Thursday, November 15, 2012
Testing book structures for "A Day"
My deadline for the wedding album is now very close, so that has had all my attention. That was until last week when the reaching of a significant birthday milestone demanded some celebration time and subsequently even more recovery-time....
However, before that I finished binding the album and I am very pleased. It is both lovely and sturdy. Result!
Now I have about 100 photos to print and insert into the album, as well as some decorative finishing to complete in the next 10 days or so. (In case you are confused, yes the wedding has been and gone, and I am aiming for an anniversary finishing date.)
As promised, in this post I will share some photos of structures I tested for my Book Art Object edition, and I'll also just talk a bit about my general approach to the title. However, I won't talk too much specifically about the decisions or thoughts coming from the test structures, as that could make quite an essay!
My title is "A Day Just Like Any Other", which like everyone else's this round is one of the one hundred short stories written by Sarah Bodman and buried in a Danish forest, after Kurt Johannessen's Exercises. You can read more here.
Although this title sounds very like the beginning of a story, along the lines of "Once Upon a Time...", I don't work with narratives very comfortably, and I selected the title so that I could explore the idea of a day.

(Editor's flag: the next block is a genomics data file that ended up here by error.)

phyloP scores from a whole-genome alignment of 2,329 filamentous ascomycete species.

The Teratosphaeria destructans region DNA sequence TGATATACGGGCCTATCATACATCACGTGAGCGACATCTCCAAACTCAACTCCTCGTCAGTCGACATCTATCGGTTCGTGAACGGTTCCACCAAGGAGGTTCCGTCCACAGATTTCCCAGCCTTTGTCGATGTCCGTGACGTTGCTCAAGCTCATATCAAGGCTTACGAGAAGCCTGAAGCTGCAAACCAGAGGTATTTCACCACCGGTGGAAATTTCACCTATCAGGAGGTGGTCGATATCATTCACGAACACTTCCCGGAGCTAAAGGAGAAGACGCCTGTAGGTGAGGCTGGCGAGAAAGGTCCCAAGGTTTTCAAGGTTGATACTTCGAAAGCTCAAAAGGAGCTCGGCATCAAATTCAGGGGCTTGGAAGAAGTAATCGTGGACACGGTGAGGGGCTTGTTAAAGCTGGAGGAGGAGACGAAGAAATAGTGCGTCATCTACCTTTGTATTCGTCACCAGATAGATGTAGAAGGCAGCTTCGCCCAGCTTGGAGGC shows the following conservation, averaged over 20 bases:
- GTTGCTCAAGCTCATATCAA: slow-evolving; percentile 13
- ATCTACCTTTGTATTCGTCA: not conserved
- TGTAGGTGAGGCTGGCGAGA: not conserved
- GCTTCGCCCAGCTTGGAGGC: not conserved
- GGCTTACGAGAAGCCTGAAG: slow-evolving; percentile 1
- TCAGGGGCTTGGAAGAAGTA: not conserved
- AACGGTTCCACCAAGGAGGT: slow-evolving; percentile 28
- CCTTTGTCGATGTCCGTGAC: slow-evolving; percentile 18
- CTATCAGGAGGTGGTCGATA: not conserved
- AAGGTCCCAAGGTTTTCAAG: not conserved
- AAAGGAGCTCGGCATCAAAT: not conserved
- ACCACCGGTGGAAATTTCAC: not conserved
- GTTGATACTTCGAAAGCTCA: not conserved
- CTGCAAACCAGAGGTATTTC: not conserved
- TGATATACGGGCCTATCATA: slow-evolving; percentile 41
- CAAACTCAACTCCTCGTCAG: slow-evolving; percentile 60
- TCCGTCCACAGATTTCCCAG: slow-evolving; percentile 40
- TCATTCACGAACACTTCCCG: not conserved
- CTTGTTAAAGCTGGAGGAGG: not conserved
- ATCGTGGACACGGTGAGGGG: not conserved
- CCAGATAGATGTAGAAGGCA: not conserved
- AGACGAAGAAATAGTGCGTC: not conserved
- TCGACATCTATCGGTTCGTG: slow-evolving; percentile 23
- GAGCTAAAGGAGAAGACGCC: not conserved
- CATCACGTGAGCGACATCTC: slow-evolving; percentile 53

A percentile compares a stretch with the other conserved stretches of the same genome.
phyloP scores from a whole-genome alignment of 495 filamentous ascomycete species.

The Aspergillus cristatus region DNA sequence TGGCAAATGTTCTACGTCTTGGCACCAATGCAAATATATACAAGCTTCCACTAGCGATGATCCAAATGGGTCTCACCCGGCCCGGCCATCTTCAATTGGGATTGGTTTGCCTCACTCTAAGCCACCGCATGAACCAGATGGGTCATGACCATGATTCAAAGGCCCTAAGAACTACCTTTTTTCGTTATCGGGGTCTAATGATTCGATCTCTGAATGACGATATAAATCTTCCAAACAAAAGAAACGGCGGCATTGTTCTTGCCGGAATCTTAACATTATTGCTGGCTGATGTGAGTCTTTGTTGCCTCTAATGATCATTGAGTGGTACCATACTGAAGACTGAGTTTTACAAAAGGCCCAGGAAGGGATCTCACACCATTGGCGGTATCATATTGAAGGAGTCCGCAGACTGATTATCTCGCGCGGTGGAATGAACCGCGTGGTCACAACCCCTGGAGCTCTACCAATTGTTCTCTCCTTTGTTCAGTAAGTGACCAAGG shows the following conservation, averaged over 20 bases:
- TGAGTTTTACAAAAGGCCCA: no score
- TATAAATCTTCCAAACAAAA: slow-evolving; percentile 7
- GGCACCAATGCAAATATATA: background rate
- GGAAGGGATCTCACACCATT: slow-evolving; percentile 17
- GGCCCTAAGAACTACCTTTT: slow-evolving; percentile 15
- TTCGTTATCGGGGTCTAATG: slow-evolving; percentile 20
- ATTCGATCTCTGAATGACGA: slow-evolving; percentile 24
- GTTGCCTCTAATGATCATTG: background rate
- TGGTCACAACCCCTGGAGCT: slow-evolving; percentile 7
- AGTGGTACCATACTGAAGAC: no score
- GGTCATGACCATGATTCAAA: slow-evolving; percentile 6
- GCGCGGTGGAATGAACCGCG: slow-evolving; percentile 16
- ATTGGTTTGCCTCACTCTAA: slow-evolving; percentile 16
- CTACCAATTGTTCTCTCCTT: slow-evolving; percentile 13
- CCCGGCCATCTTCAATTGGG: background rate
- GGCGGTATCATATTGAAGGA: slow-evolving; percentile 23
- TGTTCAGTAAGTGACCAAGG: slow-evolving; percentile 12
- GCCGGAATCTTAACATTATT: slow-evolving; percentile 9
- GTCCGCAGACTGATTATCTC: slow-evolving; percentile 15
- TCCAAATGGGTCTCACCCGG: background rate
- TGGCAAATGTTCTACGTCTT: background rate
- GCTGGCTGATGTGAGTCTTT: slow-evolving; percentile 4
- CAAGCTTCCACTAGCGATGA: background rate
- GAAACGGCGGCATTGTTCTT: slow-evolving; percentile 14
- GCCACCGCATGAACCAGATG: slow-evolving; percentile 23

I'm really interested in time, and when I hear the word "day", my first thought is about a day as a chunk of time.
A day is a particularly interesting amount of time to me. Often a day can absolutely fly, but at other times it seems to stretch out, seeming like eternity itself.
A day also offers us a refreshing beginning. A chance to start over that comes around comfortingly quickly.
A day is the amount of time we choose when we want to honour or remember an event, a person, or even a moment, whether good or bad.
And of course, there is day's mate: night. Or is it really day's nemisis?
Centuries ago, we developed ways to demark our days, and now we can gather them together in bundles of varying size according to our need (weeks, months, seasons, years, generations, and so on). It wasn't easy to wrestle the days into our rigid structures, with our desperate obsession with whole numbers. Some might say that the leap year we slot in every fourth year is a sign that we didn't really win that one!
So you see I've been reading about what we mean by "day", about the planetary movements, the development of various calendars going back through history, and all the while thinking about the elasticity of time.
For the book, I had an idea to use one or some of the photos of sunrise that I took last year while flying home from Paris. You might remember one from this post. I wasn't sure what structure would work best to convey my thoughts, and so I tried making some maquettes (or models). Below you can see some photos of the experiments. Promising beginnings!